dine


From The Collaborative International Dictionary of English v.0.48:

Dine \Dine\, v. i. [imp. & p. p. Dined; p. pr. & vb. n.
   Dining.] [F. d[^i]ner, OF. disner, LL. disnare, contr. fr.
   an assumed disjunare; dis- + an assumed junare (OF. juner) to
   fast, for L. jejunare, fr. jejunus fasting. See Jejune, and
   cf. Dinner, D?jeuner.]
   To eat the principal regular meal of the day; to take dinner.
   [1913 Webster]

         Now can I break my fast, dine, sup, and sleep. --Shak.
   [1913 Webster]

   To dine with Duke Humphrey, to go without dinner; -- a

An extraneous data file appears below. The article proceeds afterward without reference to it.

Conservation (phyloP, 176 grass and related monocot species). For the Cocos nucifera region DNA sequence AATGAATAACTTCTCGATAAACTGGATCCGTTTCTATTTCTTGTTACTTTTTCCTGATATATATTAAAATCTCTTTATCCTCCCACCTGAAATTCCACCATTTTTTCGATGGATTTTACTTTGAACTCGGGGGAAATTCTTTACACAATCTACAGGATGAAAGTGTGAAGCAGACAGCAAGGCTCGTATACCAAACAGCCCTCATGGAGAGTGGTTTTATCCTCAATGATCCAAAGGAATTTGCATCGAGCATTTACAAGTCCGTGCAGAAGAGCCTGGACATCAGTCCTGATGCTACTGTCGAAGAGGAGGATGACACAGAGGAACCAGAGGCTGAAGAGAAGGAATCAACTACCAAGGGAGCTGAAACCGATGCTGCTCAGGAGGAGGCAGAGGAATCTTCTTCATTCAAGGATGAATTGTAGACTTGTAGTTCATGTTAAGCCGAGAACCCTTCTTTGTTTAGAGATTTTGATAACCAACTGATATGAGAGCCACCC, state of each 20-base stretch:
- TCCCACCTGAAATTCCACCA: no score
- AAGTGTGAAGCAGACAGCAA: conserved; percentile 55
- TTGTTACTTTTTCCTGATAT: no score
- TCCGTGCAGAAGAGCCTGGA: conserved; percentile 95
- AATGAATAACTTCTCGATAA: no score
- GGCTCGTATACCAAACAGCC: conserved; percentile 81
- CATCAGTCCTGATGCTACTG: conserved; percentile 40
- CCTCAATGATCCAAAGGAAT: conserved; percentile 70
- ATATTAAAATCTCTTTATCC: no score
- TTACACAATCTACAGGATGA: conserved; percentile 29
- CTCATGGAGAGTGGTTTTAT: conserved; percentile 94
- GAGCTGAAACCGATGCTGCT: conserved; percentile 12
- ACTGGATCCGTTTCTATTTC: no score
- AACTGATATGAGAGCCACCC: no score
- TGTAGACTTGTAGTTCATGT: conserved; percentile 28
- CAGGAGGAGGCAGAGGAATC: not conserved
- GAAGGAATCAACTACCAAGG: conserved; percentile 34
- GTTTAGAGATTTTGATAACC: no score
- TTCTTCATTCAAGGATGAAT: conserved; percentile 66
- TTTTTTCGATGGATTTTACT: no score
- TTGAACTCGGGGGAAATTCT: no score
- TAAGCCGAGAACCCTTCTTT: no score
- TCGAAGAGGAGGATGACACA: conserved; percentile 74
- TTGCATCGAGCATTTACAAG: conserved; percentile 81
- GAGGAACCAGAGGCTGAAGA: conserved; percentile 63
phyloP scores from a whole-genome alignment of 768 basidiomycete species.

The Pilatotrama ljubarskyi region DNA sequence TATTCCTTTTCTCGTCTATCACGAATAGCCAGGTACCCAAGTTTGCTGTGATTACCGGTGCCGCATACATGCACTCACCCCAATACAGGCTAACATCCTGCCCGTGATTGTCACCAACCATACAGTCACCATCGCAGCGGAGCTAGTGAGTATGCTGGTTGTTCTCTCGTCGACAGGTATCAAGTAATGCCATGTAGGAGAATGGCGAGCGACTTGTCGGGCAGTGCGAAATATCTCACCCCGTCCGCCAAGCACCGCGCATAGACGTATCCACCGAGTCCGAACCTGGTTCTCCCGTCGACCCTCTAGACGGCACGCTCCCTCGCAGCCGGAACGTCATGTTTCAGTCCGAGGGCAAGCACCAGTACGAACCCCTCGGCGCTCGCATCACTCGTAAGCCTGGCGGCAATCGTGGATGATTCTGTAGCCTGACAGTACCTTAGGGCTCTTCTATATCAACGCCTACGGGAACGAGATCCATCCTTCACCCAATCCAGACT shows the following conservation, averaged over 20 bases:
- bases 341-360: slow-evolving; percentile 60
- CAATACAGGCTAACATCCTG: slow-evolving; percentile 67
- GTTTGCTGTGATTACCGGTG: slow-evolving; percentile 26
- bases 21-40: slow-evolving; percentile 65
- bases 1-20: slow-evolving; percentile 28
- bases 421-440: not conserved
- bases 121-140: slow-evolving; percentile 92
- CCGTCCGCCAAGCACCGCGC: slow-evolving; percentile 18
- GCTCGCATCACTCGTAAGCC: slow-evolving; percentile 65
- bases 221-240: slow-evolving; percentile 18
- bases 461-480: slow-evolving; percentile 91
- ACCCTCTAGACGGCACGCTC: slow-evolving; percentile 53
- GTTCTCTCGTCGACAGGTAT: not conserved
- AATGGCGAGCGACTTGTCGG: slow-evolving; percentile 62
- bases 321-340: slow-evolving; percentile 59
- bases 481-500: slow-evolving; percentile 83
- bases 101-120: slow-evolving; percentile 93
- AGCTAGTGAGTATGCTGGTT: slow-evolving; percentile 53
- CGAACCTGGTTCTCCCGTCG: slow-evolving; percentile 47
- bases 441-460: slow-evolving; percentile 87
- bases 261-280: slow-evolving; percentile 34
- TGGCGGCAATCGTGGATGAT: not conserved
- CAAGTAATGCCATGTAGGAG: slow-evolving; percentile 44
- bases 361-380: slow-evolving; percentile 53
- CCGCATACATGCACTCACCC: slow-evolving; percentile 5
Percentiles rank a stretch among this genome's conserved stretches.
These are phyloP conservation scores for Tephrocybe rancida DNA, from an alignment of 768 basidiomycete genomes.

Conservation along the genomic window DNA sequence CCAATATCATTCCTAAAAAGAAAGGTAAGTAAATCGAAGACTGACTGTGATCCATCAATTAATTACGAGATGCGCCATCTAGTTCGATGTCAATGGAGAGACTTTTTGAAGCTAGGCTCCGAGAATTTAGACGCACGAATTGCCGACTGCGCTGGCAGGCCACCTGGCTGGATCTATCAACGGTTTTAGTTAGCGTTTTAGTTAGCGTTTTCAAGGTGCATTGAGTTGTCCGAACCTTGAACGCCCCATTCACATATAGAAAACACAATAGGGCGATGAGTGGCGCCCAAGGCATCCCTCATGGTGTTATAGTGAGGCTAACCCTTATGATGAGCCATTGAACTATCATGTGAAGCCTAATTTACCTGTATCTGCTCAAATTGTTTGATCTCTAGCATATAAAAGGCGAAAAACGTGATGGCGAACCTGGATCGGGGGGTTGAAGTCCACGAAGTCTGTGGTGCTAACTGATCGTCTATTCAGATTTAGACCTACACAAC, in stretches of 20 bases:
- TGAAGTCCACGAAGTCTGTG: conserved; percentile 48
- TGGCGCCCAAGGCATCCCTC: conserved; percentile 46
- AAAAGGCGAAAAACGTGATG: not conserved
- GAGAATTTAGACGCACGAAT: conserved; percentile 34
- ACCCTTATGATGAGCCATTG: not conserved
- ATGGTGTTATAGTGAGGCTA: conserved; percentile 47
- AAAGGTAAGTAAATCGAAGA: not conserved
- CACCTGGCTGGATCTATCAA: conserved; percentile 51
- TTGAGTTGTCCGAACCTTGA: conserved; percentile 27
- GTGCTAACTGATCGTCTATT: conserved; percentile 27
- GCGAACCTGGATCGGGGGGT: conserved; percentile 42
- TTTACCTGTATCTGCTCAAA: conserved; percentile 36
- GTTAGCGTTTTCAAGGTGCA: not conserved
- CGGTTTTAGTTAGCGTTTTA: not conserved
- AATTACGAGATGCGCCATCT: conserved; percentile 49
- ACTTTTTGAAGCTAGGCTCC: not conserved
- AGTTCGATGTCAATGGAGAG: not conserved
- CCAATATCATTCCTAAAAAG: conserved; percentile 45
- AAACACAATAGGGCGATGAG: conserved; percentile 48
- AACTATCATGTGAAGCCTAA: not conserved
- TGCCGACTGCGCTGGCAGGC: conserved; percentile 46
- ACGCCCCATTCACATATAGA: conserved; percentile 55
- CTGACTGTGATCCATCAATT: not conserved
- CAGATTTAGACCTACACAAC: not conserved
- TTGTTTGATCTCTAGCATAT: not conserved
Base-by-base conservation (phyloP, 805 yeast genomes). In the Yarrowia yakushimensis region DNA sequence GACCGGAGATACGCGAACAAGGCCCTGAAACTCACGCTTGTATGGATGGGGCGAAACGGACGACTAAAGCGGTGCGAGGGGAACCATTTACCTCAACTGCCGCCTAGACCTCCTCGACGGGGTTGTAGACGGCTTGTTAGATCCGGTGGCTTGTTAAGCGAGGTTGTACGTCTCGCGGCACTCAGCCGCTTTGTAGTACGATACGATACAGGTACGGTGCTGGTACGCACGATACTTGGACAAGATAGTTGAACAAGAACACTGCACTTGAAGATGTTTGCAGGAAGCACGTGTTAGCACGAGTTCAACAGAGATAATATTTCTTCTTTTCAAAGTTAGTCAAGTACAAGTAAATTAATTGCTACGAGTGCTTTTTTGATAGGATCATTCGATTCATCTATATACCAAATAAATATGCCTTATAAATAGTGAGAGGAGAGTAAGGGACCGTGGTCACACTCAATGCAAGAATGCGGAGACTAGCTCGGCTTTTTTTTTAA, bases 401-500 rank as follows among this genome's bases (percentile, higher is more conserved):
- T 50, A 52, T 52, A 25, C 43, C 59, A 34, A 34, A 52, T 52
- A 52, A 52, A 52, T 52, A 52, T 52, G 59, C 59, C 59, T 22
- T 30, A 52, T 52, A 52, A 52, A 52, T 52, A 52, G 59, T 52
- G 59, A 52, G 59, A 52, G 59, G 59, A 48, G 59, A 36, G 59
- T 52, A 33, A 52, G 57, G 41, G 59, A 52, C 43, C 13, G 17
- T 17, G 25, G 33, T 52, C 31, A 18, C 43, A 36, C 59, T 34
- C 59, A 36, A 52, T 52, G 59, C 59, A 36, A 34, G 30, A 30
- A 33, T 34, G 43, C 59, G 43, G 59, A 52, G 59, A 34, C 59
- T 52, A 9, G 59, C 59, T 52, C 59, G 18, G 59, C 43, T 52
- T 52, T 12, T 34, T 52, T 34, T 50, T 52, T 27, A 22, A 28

phrase common in Elizabethan literature, said to be from
      the practice of the poor gentry, who beguiled the dinner
      hour by a promenade near the tomb of Humphrey, Duke of
      Gloucester, in Old Saint Paul's.
      [1913 Webster]
.

From The Collaborative International Dictionary of English v.0.48:

Dine \Dine\, v. t.
   1. To give a dinner to; to furnish with the chief meal; to
      feed; as, to dine a hundred men.
      [1913 Webster]

            A table massive enough to have dined Johnnie
            Armstrong and his merry men.          --Sir W.
                                                  Scott.
      [1913 Webster]

   2. To dine upon; to have to eat. [Obs.] "What will ye dine."
      --Chaucer.
      [1913 Webster]
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